Climbing Ṣafa and Marwah and making supplications for one’s material and spiritual well being and welfare is encouraged. During the supplications one should face the Ka’ba. It is well known that the Prophet (peace be upon him) went through the Ṣafa Gate, and on approaching Ṣafa he recited the Qur'ānic verse 2.158 “Verily, Ṣafa and Marwah are among the symbols of Allāh” and then saying “I begin with what Allāh himself began” he climbed Ṣafa until he could see the Ka’ba from where he stood. He faced the Ka’ba, thrice proclaimed Allāh’s oneness, glorified him, praised him, and then said, “There is no deity worthy of worship except Allāh. He has no partners. To him belongs the kingdom and all praise. He alone grants life and causes death, he has power over all things. There is no God but he. He has fulfilled his promise, given victory to his servant, and he alone defeated the confederates.” Thrice he made similar supplications. Then he walked toward Marwah and climbed it, until he could see the Ka’ba. There he made supplications as he had at Ṣafa. (Fiqh us-Sannah 5:90)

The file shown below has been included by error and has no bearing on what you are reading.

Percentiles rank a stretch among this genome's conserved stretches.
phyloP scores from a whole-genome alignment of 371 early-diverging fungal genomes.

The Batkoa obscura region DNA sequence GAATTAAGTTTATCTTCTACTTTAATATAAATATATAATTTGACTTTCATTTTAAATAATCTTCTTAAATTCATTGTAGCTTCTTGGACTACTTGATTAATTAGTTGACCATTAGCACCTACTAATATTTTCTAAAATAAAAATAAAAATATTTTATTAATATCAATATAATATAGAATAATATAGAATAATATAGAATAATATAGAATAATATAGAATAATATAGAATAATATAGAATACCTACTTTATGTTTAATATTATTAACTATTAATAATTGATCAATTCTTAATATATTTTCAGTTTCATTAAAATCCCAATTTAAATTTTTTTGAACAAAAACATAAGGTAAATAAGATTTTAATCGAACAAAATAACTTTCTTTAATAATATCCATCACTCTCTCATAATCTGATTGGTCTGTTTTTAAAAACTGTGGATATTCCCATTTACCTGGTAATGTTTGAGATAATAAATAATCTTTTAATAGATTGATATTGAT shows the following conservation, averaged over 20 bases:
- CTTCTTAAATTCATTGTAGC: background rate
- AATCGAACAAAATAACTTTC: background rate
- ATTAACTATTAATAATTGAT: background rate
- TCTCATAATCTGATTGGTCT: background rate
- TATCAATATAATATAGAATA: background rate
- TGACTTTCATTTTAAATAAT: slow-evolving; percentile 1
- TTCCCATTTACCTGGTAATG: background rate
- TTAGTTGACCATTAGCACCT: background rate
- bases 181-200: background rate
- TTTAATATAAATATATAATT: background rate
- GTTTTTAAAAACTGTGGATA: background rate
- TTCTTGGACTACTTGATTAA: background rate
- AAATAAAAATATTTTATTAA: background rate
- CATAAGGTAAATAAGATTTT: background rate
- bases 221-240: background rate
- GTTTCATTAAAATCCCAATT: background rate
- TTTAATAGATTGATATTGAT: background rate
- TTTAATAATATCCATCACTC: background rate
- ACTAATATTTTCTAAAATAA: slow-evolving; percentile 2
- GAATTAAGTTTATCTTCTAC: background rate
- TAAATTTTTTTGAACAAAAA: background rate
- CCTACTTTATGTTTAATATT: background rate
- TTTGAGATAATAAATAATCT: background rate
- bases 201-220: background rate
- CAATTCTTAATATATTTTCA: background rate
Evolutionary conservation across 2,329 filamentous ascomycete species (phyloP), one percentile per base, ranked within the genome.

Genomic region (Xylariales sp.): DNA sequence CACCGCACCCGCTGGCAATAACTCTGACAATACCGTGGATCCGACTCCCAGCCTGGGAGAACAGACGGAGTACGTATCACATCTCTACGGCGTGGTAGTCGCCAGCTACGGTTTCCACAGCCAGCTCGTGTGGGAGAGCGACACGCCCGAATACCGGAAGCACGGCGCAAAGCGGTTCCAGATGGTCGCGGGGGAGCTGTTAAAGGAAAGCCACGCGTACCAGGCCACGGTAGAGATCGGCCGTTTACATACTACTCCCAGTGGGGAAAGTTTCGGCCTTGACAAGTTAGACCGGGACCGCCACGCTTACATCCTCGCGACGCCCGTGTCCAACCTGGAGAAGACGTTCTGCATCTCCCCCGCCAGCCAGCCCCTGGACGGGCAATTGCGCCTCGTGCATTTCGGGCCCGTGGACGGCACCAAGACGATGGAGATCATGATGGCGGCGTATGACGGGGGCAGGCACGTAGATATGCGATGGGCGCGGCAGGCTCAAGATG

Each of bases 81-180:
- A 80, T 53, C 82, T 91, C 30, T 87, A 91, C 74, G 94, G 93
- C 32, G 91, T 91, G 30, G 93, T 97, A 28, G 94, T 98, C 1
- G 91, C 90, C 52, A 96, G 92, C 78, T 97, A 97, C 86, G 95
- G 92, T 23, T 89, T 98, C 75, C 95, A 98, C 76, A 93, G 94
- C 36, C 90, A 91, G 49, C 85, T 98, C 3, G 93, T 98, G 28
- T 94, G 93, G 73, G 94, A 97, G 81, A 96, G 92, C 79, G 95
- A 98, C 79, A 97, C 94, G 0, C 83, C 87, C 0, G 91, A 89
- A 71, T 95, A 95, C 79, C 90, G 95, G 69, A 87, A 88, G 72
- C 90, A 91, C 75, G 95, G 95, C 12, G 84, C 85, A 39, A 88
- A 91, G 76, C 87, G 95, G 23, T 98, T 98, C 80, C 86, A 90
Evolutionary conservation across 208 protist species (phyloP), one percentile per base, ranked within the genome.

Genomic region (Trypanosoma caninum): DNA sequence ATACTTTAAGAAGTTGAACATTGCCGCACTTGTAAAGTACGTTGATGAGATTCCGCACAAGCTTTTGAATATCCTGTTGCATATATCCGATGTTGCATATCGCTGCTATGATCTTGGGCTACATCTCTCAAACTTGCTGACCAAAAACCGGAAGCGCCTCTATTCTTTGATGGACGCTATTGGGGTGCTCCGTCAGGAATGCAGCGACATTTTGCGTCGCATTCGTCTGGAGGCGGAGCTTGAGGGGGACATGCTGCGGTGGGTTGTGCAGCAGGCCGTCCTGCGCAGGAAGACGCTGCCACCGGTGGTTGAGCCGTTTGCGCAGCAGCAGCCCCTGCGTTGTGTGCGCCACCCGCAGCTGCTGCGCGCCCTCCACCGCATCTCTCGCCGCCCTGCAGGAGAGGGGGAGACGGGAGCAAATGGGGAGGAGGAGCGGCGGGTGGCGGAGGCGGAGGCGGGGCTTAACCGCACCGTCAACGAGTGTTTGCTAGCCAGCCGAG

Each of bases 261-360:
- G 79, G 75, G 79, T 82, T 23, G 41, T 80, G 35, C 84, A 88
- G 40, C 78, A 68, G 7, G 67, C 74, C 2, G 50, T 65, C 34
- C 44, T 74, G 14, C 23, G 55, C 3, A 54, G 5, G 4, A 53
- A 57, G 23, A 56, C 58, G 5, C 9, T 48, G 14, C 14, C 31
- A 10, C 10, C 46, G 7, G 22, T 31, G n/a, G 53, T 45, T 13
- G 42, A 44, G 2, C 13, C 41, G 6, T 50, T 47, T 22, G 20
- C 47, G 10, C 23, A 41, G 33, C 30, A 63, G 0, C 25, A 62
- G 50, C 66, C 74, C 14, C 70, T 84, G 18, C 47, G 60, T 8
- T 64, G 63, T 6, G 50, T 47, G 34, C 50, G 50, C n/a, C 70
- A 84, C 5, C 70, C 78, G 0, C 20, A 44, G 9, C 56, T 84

Today there is no evidence of an ancient gate near Sufa, nor walls, nor stairs to climb the mountain in Mecca. There is, however, the bases of ancient idols and high-place altars on both of these mountains in Petra.

boundarystone.jpgMarker Stones